At 10:59 p.m. Monday night, I, just like the rest of campus, received a emergency text from Belmont concerning an off-campus assault behind Circle K. An hour later, a more detailed email arrived in university inboxes.
What had been listed in the text message as a minor assault with no injuries was revealed to be a much more traumatic experience to the psyche – an attempted rape.
It could have happened to anyone. Me, you, the roommate down the hall. Anyone. That poor girl just happened to be in the wrong place at the wrong time and friendly to the wrong guy.
Despite this fact, there was a number of people making light of the situation on social media through comments that oozed of sarcasm. Jokes from males that fit the vague description of a white, bearded guy named in the incident said “it wasn’t me” while overtly pointed remarks about the shock of the attack based on location and time of night ruled Twitter.
Humorous tweets have a place in social media, but that was certainly not the right spot.
Those attempts at humor were distasteful and – even worse – completely insensitive to the situation. There was likely no intent to harm the victim, but by making light of the incident, the harm was already made.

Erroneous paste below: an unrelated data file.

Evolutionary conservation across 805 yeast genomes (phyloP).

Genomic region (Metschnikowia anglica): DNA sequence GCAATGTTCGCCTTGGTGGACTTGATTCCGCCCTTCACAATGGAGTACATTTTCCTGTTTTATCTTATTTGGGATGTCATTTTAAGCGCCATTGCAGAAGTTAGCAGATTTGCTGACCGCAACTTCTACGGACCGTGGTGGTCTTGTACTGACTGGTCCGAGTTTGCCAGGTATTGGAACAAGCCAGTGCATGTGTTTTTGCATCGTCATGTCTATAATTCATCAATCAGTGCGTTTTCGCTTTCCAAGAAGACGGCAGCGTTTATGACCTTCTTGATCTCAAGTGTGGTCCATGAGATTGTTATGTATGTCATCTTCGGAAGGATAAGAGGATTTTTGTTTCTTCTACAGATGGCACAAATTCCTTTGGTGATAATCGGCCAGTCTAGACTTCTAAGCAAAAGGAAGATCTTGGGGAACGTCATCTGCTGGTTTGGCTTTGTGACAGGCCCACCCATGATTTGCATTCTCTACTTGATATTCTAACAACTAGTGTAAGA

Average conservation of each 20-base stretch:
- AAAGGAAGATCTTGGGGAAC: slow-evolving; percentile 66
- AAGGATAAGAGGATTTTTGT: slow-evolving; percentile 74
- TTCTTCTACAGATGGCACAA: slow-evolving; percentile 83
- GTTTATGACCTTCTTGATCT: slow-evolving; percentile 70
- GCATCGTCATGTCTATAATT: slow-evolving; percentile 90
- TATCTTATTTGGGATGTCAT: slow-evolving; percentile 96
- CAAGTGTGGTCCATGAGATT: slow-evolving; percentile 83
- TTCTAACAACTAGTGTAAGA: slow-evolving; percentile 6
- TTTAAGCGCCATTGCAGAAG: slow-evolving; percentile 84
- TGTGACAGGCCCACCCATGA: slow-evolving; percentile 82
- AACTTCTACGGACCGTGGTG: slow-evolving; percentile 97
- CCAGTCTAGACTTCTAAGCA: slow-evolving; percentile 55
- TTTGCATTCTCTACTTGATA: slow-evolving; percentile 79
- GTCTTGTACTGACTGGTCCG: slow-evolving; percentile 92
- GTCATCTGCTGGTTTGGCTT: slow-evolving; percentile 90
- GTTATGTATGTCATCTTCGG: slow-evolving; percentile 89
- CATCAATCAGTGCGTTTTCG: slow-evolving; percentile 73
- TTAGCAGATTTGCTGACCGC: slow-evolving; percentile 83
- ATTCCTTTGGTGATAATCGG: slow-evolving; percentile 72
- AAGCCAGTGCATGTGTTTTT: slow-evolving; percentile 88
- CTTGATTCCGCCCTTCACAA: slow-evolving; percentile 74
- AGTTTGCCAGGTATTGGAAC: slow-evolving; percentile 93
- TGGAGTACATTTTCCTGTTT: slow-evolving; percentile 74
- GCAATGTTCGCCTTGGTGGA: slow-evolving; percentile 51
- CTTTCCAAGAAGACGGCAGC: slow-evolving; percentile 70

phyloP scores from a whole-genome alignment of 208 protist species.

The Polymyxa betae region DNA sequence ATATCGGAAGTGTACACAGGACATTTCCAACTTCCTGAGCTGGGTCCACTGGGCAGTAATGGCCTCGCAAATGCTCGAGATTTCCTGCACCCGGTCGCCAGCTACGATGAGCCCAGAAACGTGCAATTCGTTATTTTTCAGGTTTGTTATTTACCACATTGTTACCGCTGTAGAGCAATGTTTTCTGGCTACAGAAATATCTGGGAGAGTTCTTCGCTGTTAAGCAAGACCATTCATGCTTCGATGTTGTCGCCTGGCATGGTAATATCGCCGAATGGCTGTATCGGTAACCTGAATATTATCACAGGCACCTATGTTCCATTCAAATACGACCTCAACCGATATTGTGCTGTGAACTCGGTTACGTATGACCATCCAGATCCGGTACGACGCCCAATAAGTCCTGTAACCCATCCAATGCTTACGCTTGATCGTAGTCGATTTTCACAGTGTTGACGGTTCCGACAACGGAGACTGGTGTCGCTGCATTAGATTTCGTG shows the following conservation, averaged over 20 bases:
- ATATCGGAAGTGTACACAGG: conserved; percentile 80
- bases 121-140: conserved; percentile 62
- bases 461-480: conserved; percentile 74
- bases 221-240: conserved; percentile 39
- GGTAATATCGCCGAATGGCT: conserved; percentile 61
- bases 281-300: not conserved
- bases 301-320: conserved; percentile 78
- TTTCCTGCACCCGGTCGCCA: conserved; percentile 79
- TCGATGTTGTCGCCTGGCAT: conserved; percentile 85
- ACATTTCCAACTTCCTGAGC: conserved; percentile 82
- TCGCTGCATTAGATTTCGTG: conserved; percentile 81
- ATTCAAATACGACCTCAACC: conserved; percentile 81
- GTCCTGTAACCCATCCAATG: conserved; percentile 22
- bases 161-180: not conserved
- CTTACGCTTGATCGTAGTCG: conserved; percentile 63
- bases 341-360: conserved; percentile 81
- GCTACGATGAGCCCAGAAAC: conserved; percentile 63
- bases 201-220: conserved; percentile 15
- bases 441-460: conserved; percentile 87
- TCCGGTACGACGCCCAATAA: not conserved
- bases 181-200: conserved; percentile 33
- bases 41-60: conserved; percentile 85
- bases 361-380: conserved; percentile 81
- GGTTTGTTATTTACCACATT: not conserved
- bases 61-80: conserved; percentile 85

It may not have been a textbook definition of victim shaming, but it is pretty dang close.
After successfully avoiding a sexual assault and most likely and reasonably shaken up about the incident, the last thing that girl needed to see was a series of tweets laughing off the attack or insinuating it was her fault for being across the street from campus at night.
This, of course, didn’t occur to the joke-tellers who probably didn’t give the statements a second thought before posting. Not because they are awful human beings who care little for how their remarks will affect others, but because they like the rest of us have become desensitized to the pain of others.
It’s a pity really, yet not surprising in the least. Look at pop culture.
There are movies about murder, songs about prostitution and there’s even a TV show where we the viewers are meant to empathize with a serial killer. It’s okay though, he only kills “bad guys.”
No wonder the lines between right and wrong are fuzzy.
Even without the considered increased violence and graphic subjects in mass media, we as a culture simply aren’t as likely to be worried with an incident unless it directly affects us.
Because of this, most of campus had the same reaction to the off-campus assault – a genuine but fleeting concern. But it was the few motivated with a need to be considered clever who took this incident and ran with it.
And that’s where the tweeters went wrong. Humor for the sake of humor isn’t clever or even compelling commentary. It’s a clear sign of amateur hour and frankly reeks of immaturity.
Instead of “going for the jugular” with biting sarcasm, they forgot that in some cases it can just be better to hold your tongue.
Because in the real world, there is no such thing as “backsies.”